A federal judge has ruled that FBI agents acted properly when they searched the California home of accused wine counterfeiter Rudy Kurniawan moments after arresting him last year. At a Jan. 17 hearing in a New York courtroom, U.S. District Judge Richard Berman denied a motion by Kurniawan's attorneys to exclude evidence found during the search. Kurniawan must now decide whether to go to trial or change his plea of not guilty.
Agents arrested Kurniawan at his mother's Los Angeles-area home on the morning of March 8, 2012. During the arrest, agents conducted an initial search of the house and obtained a key to a locked room from Kurniawan, entered it and found what they claim was a wine-counterfeiting workshop. Only later that day did agents return with a search warrant.
In a motion to exclude the evidence, Kurniawan's lawyers claimed that the first, warrantless, search violated his Fourth Amendment rights. In a memorandum, Justice Department attorneys countered that, even without including the evidence of the FBI sweep that morning in its request for a search warrant, there was probable cause for a magistrate to issue it. The government lawyers noted that Kurniawan "on multiple occasions" had received shipments of empty bottles of very expensive wine which he had requested from a Manhattan restaurant and a New York collector and that last February he had tried to sell homemade counterfeit wine through a third party at a London auction. They also noted that the agents were concerned Kurniawan's mother might destroy evidence before they returned with a warrant.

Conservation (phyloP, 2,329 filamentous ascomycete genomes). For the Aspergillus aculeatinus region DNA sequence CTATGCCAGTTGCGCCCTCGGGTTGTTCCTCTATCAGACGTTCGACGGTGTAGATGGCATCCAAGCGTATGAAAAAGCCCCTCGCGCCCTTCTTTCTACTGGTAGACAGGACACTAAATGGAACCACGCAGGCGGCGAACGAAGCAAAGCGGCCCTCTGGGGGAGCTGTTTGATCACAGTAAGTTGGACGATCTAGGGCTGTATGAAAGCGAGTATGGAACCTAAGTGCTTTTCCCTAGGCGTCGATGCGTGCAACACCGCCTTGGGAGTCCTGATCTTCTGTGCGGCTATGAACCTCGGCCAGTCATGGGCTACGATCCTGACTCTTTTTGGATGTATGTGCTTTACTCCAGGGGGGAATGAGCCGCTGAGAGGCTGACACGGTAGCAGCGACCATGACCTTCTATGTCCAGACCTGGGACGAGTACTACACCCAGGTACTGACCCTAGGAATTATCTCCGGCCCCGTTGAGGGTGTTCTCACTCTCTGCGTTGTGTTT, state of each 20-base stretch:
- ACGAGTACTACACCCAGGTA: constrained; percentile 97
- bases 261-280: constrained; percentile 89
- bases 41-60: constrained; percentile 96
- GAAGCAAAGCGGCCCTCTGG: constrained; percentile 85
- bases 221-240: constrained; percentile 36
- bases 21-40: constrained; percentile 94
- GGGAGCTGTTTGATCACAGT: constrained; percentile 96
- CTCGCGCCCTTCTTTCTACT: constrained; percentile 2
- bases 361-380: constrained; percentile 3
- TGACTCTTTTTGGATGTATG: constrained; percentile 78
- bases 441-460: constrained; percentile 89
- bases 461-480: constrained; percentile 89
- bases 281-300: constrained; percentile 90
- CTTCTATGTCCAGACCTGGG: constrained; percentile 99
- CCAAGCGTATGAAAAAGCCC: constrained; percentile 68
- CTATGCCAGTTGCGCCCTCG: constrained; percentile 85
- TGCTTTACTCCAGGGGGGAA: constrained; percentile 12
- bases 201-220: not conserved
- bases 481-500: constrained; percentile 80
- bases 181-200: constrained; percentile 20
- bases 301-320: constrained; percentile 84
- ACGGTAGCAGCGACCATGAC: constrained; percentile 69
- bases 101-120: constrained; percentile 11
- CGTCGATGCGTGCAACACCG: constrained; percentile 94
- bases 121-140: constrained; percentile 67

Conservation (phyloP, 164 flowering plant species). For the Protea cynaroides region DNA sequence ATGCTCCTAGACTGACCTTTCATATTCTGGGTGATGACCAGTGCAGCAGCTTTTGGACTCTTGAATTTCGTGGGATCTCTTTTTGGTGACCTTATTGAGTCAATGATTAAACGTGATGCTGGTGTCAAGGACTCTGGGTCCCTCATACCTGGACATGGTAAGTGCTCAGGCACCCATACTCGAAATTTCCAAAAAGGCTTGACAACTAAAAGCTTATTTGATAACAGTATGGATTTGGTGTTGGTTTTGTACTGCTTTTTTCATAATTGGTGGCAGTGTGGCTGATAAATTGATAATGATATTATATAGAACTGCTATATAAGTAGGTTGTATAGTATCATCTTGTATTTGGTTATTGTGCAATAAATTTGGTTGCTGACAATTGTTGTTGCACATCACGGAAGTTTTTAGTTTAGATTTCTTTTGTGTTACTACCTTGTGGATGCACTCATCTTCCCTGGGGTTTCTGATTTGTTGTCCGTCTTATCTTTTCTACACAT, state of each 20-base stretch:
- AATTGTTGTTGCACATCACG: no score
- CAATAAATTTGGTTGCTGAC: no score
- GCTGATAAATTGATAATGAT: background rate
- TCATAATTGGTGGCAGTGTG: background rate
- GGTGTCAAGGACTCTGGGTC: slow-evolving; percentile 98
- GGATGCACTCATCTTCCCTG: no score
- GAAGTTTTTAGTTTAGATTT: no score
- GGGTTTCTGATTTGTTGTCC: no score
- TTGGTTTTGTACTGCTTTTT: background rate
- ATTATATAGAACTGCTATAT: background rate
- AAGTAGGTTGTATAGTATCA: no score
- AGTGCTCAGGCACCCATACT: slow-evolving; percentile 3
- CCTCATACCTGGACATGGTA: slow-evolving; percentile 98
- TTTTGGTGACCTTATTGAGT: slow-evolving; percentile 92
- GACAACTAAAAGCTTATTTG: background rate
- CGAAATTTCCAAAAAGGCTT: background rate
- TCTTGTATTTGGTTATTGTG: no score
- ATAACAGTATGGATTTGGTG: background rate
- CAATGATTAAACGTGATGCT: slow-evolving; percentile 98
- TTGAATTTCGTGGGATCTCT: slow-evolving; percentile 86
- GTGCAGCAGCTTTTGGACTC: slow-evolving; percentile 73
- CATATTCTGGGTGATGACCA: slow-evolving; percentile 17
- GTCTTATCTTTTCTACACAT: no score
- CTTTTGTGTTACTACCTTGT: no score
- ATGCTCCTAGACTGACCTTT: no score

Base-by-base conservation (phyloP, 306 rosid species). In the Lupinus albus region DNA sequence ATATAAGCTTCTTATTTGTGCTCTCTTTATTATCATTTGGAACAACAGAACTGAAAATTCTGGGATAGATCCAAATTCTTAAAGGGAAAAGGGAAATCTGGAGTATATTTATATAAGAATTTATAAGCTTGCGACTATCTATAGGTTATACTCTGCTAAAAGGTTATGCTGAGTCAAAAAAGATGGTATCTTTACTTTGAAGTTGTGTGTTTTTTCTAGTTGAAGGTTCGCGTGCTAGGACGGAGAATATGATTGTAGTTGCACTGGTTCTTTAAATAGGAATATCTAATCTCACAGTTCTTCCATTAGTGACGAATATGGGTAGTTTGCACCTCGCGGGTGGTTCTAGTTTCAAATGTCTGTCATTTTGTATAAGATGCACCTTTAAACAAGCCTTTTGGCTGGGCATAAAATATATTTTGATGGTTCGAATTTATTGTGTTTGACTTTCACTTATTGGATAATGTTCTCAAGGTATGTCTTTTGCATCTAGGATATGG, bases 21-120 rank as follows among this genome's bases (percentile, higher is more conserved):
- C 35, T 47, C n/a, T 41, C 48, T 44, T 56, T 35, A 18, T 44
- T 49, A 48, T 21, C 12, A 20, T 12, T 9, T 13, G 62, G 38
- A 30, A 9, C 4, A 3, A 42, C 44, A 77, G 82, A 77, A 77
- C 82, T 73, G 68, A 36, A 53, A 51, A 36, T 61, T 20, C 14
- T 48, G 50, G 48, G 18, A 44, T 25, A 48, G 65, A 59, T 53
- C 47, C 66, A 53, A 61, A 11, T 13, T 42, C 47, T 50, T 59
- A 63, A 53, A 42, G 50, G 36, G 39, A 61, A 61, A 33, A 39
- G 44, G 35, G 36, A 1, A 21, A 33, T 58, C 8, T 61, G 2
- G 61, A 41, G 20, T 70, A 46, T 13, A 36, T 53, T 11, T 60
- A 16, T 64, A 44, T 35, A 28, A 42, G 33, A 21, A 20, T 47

Berman said from the bench, "The long and the short of my ruling is that, based on the totality of the circumstances, in my judgment the search warrant was clearly based on probable cause." Kurniawan, 36, sat in the courtroom, dressed in mismatched khaki pants and shirt with black sneakers, wearing his trademark eyeglasses with thick black frames. He showed no emotion as the judge announced his decision. He is being held at the Metropolitan Detention Center in Brooklyn, N.Y.
Berman scheduled a conference with the lawyers for Feb. 14 to determine what will happen next in the case. It appears that Kurniawan's options are to go to trial or try and negotiate a plea bargain. Besides being charged with selling counterfeit wine, Kurniawan is also accused of schemes to defraud a finance company by falsifying his application for a $3 million loan, and of double-pledging art works as collateral for additional loans from a New York auction house, and of attempting to defraud a California collector and the New York auction house. According to Kurniawan's attorney, Michael Proctor, his client remains "strong and focused on his case."
It was seven years ago this month that Acker Merrall & Condit held an auction in New York based on Kurniawan's cellar. Among the lots was a bottle of Domaine de la Romanée-Conti Romanée-Conti 1934 that sold for $12,925, a six-bottle lot of Roumier Bonnes Mares that sold for $28,955, and a 10-bottle lot of Château Cheval-Blanc 1947 that sold for $48,260. According to the indictment of Kurniawan, dated last May, all those wines were counterfeit.